The Green Party is promising a $315 million boost to education funding to help students with high needs, while the ACT Party wants to almost double the budget for private schools.
The Greens said the plan would help high-needs children attend school more regularly.
Education spokesperson Catherine Delahunty said the plan included funding for dedicated children's champions, who would coordinate support for children with high needs.
There would also be a dedicated fund to help those students attend school camps and other activities, as well as more money for specialist training for teachers.
The plan also includes funding for dedicated 'children's champions', to coordinate support for children with high needs.
She said there would also be one 'children's champion' for every 400 children, meaning one for almost every school, freeing up teachers and principals to focus on teaching.
Ms Delahunty said the initiatives would make schools more inclusive.
"A number of these children go to school for half the week, half a day, some of them for one hour a day. And that really is a breach of their human rights, so our funding package will make a big difference, in terms of getting far more children - double the number of children - actually able to be supported to participate in school."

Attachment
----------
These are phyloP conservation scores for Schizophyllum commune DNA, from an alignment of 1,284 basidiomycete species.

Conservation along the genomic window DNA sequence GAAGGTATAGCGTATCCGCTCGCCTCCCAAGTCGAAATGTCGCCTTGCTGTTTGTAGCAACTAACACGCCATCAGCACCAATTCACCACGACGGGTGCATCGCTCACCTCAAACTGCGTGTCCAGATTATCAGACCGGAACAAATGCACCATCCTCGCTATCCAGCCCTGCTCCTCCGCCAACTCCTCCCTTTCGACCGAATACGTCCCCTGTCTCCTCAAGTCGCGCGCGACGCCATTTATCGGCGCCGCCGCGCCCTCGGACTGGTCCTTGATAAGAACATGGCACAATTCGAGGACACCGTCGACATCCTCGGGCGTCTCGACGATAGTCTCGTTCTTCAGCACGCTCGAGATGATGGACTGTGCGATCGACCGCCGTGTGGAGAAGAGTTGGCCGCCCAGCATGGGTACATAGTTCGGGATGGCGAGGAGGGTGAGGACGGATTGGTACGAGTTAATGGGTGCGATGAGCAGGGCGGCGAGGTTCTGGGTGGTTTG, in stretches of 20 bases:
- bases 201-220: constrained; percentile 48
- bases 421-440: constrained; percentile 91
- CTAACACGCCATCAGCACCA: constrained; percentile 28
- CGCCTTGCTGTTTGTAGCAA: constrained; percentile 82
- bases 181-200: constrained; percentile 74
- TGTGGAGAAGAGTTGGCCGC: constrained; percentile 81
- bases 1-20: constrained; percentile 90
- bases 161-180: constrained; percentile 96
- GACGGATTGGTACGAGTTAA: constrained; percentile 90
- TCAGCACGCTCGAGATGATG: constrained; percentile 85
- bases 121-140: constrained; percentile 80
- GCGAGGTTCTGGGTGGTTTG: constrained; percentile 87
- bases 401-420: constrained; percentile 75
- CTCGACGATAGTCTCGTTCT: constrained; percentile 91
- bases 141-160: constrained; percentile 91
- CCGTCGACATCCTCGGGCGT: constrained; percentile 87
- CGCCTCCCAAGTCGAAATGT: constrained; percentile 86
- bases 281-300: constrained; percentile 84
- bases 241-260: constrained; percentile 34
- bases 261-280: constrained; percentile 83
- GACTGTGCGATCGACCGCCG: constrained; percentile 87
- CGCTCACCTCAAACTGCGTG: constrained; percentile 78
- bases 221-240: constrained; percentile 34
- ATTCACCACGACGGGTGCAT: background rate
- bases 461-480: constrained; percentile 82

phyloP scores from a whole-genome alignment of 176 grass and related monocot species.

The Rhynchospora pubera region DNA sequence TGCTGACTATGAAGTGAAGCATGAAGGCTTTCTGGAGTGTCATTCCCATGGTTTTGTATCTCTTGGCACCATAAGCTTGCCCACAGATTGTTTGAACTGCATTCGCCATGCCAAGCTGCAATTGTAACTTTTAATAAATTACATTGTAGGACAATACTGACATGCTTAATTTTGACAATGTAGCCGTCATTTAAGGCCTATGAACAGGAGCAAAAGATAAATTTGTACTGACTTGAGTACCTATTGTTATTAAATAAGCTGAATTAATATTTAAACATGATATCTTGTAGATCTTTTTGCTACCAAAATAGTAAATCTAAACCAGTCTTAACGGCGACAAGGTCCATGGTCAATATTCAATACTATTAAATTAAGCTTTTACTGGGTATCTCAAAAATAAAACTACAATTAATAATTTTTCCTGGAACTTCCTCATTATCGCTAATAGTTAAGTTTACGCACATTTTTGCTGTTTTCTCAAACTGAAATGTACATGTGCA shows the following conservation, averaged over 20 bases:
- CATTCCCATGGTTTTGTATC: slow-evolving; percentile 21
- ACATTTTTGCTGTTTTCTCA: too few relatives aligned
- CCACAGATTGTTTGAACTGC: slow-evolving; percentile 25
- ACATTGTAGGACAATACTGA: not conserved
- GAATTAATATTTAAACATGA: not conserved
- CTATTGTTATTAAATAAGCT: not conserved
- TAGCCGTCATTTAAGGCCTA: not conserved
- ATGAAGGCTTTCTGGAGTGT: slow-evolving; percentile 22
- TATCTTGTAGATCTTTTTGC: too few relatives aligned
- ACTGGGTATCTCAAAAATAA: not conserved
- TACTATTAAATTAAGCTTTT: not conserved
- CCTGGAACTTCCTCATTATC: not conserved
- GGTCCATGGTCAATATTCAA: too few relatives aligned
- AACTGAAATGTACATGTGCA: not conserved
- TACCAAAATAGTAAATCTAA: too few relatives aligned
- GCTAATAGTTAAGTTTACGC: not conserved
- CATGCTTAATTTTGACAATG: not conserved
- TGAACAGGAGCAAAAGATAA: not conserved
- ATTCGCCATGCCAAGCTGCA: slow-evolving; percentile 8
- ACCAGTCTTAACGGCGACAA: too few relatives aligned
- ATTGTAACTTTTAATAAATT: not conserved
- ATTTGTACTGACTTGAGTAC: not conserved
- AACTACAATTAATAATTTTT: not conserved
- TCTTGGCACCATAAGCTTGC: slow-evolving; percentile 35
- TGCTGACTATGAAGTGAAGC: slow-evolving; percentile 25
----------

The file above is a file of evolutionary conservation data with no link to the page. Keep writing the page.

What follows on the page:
She said there would be one 'children's champion' for every 400 children, meaning one for almost every school, freeing up teachers and principals to focus on teaching.
The party would also set aside $25 million over three years for targeted learning support training for teachers.
Meanwhile, the ACT Party wants to almost double the budget for private schools, boosting their government funding by some $40m.
Currently, such schools are funded from a pool of roughly $46m a year, divided among the schools according to their enrolments.
ACT leader David Seymour said the capping of that amount by both National and Labour was a case of tall-poppy syndrome, based on old-fashioned class politics.
Mr Seymour said he would scrap the cap and replace it with per-student funding at half the rate of the state system.